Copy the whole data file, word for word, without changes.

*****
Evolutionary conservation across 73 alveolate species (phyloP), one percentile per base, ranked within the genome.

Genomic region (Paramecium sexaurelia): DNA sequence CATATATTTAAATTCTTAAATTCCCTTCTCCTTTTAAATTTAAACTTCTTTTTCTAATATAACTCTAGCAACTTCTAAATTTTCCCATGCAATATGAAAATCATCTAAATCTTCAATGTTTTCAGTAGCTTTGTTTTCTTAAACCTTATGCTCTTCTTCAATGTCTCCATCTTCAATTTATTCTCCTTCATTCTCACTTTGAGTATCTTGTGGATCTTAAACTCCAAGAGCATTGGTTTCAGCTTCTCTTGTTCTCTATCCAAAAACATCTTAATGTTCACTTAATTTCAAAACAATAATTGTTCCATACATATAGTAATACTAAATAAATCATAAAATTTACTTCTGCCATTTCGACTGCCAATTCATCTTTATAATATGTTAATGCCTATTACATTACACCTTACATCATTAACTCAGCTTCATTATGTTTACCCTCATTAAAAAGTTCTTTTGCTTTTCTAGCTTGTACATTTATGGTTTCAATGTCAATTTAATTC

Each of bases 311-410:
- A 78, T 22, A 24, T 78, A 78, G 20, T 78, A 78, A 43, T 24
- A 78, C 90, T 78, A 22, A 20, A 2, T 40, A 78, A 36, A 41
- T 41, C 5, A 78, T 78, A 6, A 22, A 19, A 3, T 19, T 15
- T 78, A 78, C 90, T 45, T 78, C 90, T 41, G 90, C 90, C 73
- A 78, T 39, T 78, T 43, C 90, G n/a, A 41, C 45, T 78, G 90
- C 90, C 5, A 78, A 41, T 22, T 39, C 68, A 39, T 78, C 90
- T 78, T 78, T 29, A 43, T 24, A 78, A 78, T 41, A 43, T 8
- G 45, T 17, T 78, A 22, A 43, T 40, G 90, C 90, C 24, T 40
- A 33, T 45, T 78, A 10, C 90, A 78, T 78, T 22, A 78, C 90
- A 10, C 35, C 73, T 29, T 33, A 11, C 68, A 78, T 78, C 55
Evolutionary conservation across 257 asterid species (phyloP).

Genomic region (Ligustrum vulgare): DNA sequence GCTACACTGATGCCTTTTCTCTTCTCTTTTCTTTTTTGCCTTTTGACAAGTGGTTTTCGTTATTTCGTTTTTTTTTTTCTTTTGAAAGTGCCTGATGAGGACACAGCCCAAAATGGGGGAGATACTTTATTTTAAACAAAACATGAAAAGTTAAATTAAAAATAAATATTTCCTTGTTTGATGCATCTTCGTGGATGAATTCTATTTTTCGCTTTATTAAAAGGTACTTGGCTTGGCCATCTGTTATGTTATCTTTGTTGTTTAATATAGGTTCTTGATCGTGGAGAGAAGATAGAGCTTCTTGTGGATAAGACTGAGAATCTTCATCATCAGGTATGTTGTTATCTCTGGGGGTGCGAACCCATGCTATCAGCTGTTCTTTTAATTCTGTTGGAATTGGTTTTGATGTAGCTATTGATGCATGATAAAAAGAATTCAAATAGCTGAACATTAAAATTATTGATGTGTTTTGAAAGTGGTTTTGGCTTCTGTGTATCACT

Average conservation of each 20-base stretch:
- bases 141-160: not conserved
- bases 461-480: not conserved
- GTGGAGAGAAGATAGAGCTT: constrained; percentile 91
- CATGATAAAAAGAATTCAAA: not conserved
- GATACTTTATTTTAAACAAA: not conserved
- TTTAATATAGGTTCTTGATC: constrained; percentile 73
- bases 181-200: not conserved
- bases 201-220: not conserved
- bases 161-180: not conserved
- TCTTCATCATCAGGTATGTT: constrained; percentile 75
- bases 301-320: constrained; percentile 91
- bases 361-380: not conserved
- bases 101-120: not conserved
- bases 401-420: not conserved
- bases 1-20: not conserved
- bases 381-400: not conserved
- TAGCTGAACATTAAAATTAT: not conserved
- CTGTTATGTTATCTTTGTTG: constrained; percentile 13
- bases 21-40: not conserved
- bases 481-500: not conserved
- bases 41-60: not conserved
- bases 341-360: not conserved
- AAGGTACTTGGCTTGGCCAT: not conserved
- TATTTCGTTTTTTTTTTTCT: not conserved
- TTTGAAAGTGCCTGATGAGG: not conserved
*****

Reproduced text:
Evolutionary conservation across 73 alveolate species (phyloP), one percentile per base, ranked within the genome.

Genomic region (Paramecium sexaurelia): DNA sequence CATATATTTAAATTCTTAAATTCCCTTCTCCTTTTAAATTTAAACTTCTTTTTCTAATATAACTCTAGCAACTTCTAAATTTTCCCATGCAATATGAAAATCATCTAAATCTTCAATGTTTTCAGTAGCTTTGTTTTCTTAAACCTTATGCTCTTCTTCAATGTCTCCATCTTCAATTTATTCTCCTTCATTCTCACTTTGAGTATCTTGTGGATCTTAAACTCCAAGAGCATTGGTTTCAGCTTCTCTTGTTCTCTATCCAAAAACATCTTAATGTTCACTTAATTTCAAAACAATAATTGTTCCATACATATAGTAATACTAAATAAATCATAAAATTTACTTCTGCCATTTCGACTGCCAATTCATCTTTATAATATGTTAATGCCTATTACATTACACCTTACATCATTAACTCAGCTTCATTATGTTTACCCTCATTAAAAAGTTCTTTTGCTTTTCTAGCTTGTACATTTATGGTTTCAATGTCAATTTAATTC

Each of bases 311-410:
- A 78, T 22, A 24, T 78, A 78, G 20, T 78, A 78, A 43, T 24
- A 78, C 90, T 78, A 22, A 20, A 2, T 40, A 78, A 36, A 41
- T 41, C 5, A 78, T 78, A 6, A 22, A 19, A 3, T 19, T 15
- T 78, A 78, C 90, T 45, T 78, C 90, T 41, G 90, C 90, C 73
- A 78, T 39, T 78, T 43, C 90, G n/a, A 41, C 45, T 78, G 90
- C 90, C 5, A 78, A 41, T 22, T 39, C 68, A 39, T 78, C 90
- T 78, T 78, T 29, A 43, T 24, A 78, A 78, T 41, A 43, T 8
- G 45, T 17, T 78, A 22, A 43, T 40, G 90, C 90, C 24, T 40
- A 33, T 45, T 78, A 10, C 90, A 78, T 78, T 22, A 78, C 90
- A 10, C 35, C 73, T 29, T 33, A 11, C 68, A 78, T 78, C 55
Evolutionary conservation across 257 asterid species (phyloP).

Genomic region (Ligustrum vulgare): DNA sequence GCTACACTGATGCCTTTTCTCTTCTCTTTTCTTTTTTGCCTTTTGACAAGTGGTTTTCGTTATTTCGTTTTTTTTTTTCTTTTGAAAGTGCCTGATGAGGACACAGCCCAAAATGGGGGAGATACTTTATTTTAAACAAAACATGAAAAGTTAAATTAAAAATAAATATTTCCTTGTTTGATGCATCTTCGTGGATGAATTCTATTTTTCGCTTTATTAAAAGGTACTTGGCTTGGCCATCTGTTATGTTATCTTTGTTGTTTAATATAGGTTCTTGATCGTGGAGAGAAGATAGAGCTTCTTGTGGATAAGACTGAGAATCTTCATCATCAGGTATGTTGTTATCTCTGGGGGTGCGAACCCATGCTATCAGCTGTTCTTTTAATTCTGTTGGAATTGGTTTTGATGTAGCTATTGATGCATGATAAAAAGAATTCAAATAGCTGAACATTAAAATTATTGATGTGTTTTGAAAGTGGTTTTGGCTTCTGTGTATCACT

Average conservation of each 20-base stretch:
- bases 141-160: not conserved
- bases 461-480: not conserved
- GTGGAGAGAAGATAGAGCTT: constrained; percentile 91
- CATGATAAAAAGAATTCAAA: not conserved
- GATACTTTATTTTAAACAAA: not conserved
- TTTAATATAGGTTCTTGATC: constrained; percentile 73
- bases 181-200: not conserved
- bases 201-220: not conserved
- bases 161-180: not conserved
- TCTTCATCATCAGGTATGTT: constrained; percentile 75
- bases 301-320: constrained; percentile 91
- bases 361-380: not conserved
- bases 101-120: not conserved
- bases 401-420: not conserved
- bases 1-20: not conserved
- bases 381-400: not conserved
- TAGCTGAACATTAAAATTAT: not conserved
- CTGTTATGTTATCTTTGTTG: constrained; percentile 13
- bases 21-40: not conserved
- bases 481-500: not conserved
- bases 41-60: not conserved
- bases 341-360: not conserved
- AAGGTACTTGGCTTGGCCAT: not conserved
- TATTTCGTTTTTTTTTTTCT: not conserved
- TTTGAAAGTGCCTGATGAGG: not conserved